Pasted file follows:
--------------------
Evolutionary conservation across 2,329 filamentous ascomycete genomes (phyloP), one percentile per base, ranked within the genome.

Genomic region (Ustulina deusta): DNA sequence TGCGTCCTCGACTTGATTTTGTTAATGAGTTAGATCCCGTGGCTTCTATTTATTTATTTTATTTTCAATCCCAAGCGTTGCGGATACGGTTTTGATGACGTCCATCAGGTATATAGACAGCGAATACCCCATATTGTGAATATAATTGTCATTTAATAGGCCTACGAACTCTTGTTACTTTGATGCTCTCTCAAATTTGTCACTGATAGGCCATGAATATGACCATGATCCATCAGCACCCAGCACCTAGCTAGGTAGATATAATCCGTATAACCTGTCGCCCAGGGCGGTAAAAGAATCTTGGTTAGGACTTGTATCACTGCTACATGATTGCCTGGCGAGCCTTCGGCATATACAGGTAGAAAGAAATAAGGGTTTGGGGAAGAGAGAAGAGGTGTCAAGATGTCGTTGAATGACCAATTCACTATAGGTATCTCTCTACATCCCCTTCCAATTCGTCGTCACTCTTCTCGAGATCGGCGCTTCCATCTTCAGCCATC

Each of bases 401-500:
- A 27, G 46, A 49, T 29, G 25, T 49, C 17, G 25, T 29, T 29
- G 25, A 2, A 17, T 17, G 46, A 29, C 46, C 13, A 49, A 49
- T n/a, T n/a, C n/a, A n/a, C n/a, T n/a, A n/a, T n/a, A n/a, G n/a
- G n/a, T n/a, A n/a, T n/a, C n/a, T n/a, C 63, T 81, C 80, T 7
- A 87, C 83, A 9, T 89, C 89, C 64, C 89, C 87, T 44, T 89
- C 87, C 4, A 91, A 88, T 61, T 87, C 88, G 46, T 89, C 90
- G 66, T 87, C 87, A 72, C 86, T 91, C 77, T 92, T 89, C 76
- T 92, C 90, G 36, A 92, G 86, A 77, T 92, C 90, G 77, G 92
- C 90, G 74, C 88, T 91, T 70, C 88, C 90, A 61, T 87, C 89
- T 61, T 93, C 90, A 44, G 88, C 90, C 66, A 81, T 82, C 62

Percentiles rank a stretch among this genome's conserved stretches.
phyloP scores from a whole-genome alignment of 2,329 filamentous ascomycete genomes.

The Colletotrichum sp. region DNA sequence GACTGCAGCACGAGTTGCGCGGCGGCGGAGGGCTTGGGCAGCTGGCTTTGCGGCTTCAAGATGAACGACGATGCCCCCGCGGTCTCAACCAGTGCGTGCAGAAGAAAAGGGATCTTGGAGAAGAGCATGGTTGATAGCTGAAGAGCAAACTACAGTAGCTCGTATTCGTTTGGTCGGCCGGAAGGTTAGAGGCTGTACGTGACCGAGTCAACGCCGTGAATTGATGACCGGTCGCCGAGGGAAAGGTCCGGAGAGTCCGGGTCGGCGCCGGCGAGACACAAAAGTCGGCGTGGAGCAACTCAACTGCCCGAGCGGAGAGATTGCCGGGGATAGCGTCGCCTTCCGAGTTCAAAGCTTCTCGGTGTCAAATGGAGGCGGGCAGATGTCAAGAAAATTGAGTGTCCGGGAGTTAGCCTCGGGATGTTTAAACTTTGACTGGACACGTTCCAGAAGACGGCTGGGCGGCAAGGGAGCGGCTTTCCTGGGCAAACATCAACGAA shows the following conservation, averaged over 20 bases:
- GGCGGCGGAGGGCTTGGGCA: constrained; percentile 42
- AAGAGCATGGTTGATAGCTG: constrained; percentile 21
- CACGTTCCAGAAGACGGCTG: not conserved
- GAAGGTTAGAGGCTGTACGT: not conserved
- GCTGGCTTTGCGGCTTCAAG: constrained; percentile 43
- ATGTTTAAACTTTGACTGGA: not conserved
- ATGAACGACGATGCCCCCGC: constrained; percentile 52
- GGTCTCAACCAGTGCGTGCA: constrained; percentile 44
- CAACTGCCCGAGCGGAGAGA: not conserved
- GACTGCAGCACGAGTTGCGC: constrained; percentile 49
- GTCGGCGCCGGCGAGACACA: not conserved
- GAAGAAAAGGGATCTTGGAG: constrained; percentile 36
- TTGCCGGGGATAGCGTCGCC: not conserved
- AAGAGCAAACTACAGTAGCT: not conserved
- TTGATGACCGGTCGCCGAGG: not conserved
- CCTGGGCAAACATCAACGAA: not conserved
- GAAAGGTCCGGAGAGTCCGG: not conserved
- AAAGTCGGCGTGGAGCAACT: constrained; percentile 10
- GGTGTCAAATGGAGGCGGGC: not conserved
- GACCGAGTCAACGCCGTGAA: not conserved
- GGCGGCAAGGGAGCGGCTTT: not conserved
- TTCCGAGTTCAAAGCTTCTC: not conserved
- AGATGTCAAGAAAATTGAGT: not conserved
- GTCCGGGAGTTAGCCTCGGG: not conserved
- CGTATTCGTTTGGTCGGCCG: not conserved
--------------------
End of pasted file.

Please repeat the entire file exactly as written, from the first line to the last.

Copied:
Evolutionary conservation across 2,329 filamentous ascomycete genomes (phyloP), one percentile per base, ranked within the genome.

Genomic region (Ustulina deusta): DNA sequence TGCGTCCTCGACTTGATTTTGTTAATGAGTTAGATCCCGTGGCTTCTATTTATTTATTTTATTTTCAATCCCAAGCGTTGCGGATACGGTTTTGATGACGTCCATCAGGTATATAGACAGCGAATACCCCATATTGTGAATATAATTGTCATTTAATAGGCCTACGAACTCTTGTTACTTTGATGCTCTCTCAAATTTGTCACTGATAGGCCATGAATATGACCATGATCCATCAGCACCCAGCACCTAGCTAGGTAGATATAATCCGTATAACCTGTCGCCCAGGGCGGTAAAAGAATCTTGGTTAGGACTTGTATCACTGCTACATGATTGCCTGGCGAGCCTTCGGCATATACAGGTAGAAAGAAATAAGGGTTTGGGGAAGAGAGAAGAGGTGTCAAGATGTCGTTGAATGACCAATTCACTATAGGTATCTCTCTACATCCCCTTCCAATTCGTCGTCACTCTTCTCGAGATCGGCGCTTCCATCTTCAGCCATC

Each of bases 401-500:
- A 27, G 46, A 49, T 29, G 25, T 49, C 17, G 25, T 29, T 29
- G 25, A 2, A 17, T 17, G 46, A 29, C 46, C 13, A 49, A 49
- T n/a, T n/a, C n/a, A n/a, C n/a, T n/a, A n/a, T n/a, A n/a, G n/a
- G n/a, T n/a, A n/a, T n/a, C n/a, T n/a, C 63, T 81, C 80, T 7
- A 87, C 83, A 9, T 89, C 89, C 64, C 89, C 87, T 44, T 89
- C 87, C 4, A 91, A 88, T 61, T 87, C 88, G 46, T 89, C 90
- G 66, T 87, C 87, A 72, C 86, T 91, C 77, T 92, T 89, C 76
- T 92, C 90, G 36, A 92, G 86, A 77, T 92, C 90, G 77, G 92
- C 90, G 74, C 88, T 91, T 70, C 88, C 90, A 61, T 87, C 89
- T 61, T 93, C 90, A 44, G 88, C 90, C 66, A 81, T 82, C 62

Percentiles rank a stretch among this genome's conserved stretches.
phyloP scores from a whole-genome alignment of 2,329 filamentous ascomycete genomes.

The Colletotrichum sp. region DNA sequence GACTGCAGCACGAGTTGCGCGGCGGCGGAGGGCTTGGGCAGCTGGCTTTGCGGCTTCAAGATGAACGACGATGCCCCCGCGGTCTCAACCAGTGCGTGCAGAAGAAAAGGGATCTTGGAGAAGAGCATGGTTGATAGCTGAAGAGCAAACTACAGTAGCTCGTATTCGTTTGGTCGGCCGGAAGGTTAGAGGCTGTACGTGACCGAGTCAACGCCGTGAATTGATGACCGGTCGCCGAGGGAAAGGTCCGGAGAGTCCGGGTCGGCGCCGGCGAGACACAAAAGTCGGCGTGGAGCAACTCAACTGCCCGAGCGGAGAGATTGCCGGGGATAGCGTCGCCTTCCGAGTTCAAAGCTTCTCGGTGTCAAATGGAGGCGGGCAGATGTCAAGAAAATTGAGTGTCCGGGAGTTAGCCTCGGGATGTTTAAACTTTGACTGGACACGTTCCAGAAGACGGCTGGGCGGCAAGGGAGCGGCTTTCCTGGGCAAACATCAACGAA shows the following conservation, averaged over 20 bases:
- GGCGGCGGAGGGCTTGGGCA: constrained; percentile 42
- AAGAGCATGGTTGATAGCTG: constrained; percentile 21
- CACGTTCCAGAAGACGGCTG: not conserved
- GAAGGTTAGAGGCTGTACGT: not conserved
- GCTGGCTTTGCGGCTTCAAG: constrained; percentile 43
- ATGTTTAAACTTTGACTGGA: not conserved
- ATGAACGACGATGCCCCCGC: constrained; percentile 52
- GGTCTCAACCAGTGCGTGCA: constrained; percentile 44
- CAACTGCCCGAGCGGAGAGA: not conserved
- GACTGCAGCACGAGTTGCGC: constrained; percentile 49
- GTCGGCGCCGGCGAGACACA: not conserved
- GAAGAAAAGGGATCTTGGAG: constrained; percentile 36
- TTGCCGGGGATAGCGTCGCC: not conserved
- AAGAGCAAACTACAGTAGCT: not conserved
- TTGATGACCGGTCGCCGAGG: not conserved
- CCTGGGCAAACATCAACGAA: not conserved
- GAAAGGTCCGGAGAGTCCGG: not conserved
- AAAGTCGGCGTGGAGCAACT: constrained; percentile 10
- GGTGTCAAATGGAGGCGGGC: not conserved
- GACCGAGTCAACGCCGTGAA: not conserved
- GGCGGCAAGGGAGCGGCTTT: not conserved
- TTCCGAGTTCAAAGCTTCTC: not conserved
- AGATGTCAAGAAAATTGAGT: not conserved
- GTCCGGGAGTTAGCCTCGGG: not conserved
- CGTATTCGTTTGGTCGGCCG: not conserved